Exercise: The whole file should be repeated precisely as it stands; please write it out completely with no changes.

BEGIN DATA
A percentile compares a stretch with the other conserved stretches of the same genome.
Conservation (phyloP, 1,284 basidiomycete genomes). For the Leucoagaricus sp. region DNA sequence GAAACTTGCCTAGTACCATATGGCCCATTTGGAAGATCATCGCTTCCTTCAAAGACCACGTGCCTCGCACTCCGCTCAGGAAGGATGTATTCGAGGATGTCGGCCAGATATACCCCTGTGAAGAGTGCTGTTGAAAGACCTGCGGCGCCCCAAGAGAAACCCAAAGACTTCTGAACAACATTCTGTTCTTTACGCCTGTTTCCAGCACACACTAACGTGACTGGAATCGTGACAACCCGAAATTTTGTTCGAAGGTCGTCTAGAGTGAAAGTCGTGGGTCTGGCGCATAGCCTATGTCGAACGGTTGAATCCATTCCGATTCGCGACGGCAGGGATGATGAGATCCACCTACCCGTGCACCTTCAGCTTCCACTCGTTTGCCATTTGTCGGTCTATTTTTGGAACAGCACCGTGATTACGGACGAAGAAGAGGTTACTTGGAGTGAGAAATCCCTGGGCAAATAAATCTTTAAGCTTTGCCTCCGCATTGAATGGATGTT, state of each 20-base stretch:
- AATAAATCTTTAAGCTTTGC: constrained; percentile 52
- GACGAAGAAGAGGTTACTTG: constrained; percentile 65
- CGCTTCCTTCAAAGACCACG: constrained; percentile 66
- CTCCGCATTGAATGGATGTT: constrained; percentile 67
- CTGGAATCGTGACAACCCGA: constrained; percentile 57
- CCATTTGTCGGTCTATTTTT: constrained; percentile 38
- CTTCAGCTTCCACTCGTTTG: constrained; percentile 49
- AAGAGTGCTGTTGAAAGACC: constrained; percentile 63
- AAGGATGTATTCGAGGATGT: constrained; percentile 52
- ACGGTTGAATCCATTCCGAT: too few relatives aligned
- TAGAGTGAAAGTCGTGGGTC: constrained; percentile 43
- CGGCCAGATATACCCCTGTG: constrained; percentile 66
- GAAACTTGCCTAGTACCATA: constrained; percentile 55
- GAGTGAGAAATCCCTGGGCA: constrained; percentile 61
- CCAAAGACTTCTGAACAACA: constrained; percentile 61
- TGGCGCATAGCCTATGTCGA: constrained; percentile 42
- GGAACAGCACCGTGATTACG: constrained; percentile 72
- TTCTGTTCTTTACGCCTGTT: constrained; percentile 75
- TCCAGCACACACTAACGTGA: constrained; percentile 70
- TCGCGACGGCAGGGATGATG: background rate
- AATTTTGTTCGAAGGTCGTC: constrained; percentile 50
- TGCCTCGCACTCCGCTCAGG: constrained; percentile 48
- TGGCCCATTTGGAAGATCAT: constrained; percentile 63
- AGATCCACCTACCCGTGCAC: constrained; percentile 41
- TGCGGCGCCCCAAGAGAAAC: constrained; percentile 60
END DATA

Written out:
A percentile compares a stretch with the other conserved stretches of the same genome.
Conservation (phyloP, 1,284 basidiomycete genomes). For the Leucoagaricus sp. region DNA sequence GAAACTTGCCTAGTACCATATGGCCCATTTGGAAGATCATCGCTTCCTTCAAAGACCACGTGCCTCGCACTCCGCTCAGGAAGGATGTATTCGAGGATGTCGGCCAGATATACCCCTGTGAAGAGTGCTGTTGAAAGACCTGCGGCGCCCCAAGAGAAACCCAAAGACTTCTGAACAACATTCTGTTCTTTACGCCTGTTTCCAGCACACACTAACGTGACTGGAATCGTGACAACCCGAAATTTTGTTCGAAGGTCGTCTAGAGTGAAAGTCGTGGGTCTGGCGCATAGCCTATGTCGAACGGTTGAATCCATTCCGATTCGCGACGGCAGGGATGATGAGATCCACCTACCCGTGCACCTTCAGCTTCCACTCGTTTGCCATTTGTCGGTCTATTTTTGGAACAGCACCGTGATTACGGACGAAGAAGAGGTTACTTGGAGTGAGAAATCCCTGGGCAAATAAATCTTTAAGCTTTGCCTCCGCATTGAATGGATGTT, state of each 20-base stretch:
- AATAAATCTTTAAGCTTTGC: constrained; percentile 52
- GACGAAGAAGAGGTTACTTG: constrained; percentile 65
- CGCTTCCTTCAAAGACCACG: constrained; percentile 66
- CTCCGCATTGAATGGATGTT: constrained; percentile 67
- CTGGAATCGTGACAACCCGA: constrained; percentile 57
- CCATTTGTCGGTCTATTTTT: constrained; percentile 38
- CTTCAGCTTCCACTCGTTTG: constrained; percentile 49
- AAGAGTGCTGTTGAAAGACC: constrained; percentile 63
- AAGGATGTATTCGAGGATGT: constrained; percentile 52
- ACGGTTGAATCCATTCCGAT: too few relatives aligned
- TAGAGTGAAAGTCGTGGGTC: constrained; percentile 43
- CGGCCAGATATACCCCTGTG: constrained; percentile 66
- GAAACTTGCCTAGTACCATA: constrained; percentile 55
- GAGTGAGAAATCCCTGGGCA: constrained; percentile 61
- CCAAAGACTTCTGAACAACA: constrained; percentile 61
- TGGCGCATAGCCTATGTCGA: constrained; percentile 42
- GGAACAGCACCGTGATTACG: constrained; percentile 72
- TTCTGTTCTTTACGCCTGTT: constrained; percentile 75
- TCCAGCACACACTAACGTGA: constrained; percentile 70
- TCGCGACGGCAGGGATGATG: background rate
- AATTTTGTTCGAAGGTCGTC: constrained; percentile 50
- TGCCTCGCACTCCGCTCAGG: constrained; percentile 48
- TGGCCCATTTGGAAGATCAT: constrained; percentile 63
- AGATCCACCTACCCGTGCAC: constrained; percentile 41
- TGCGGCGCCCCAAGAGAAAC: constrained; percentile 60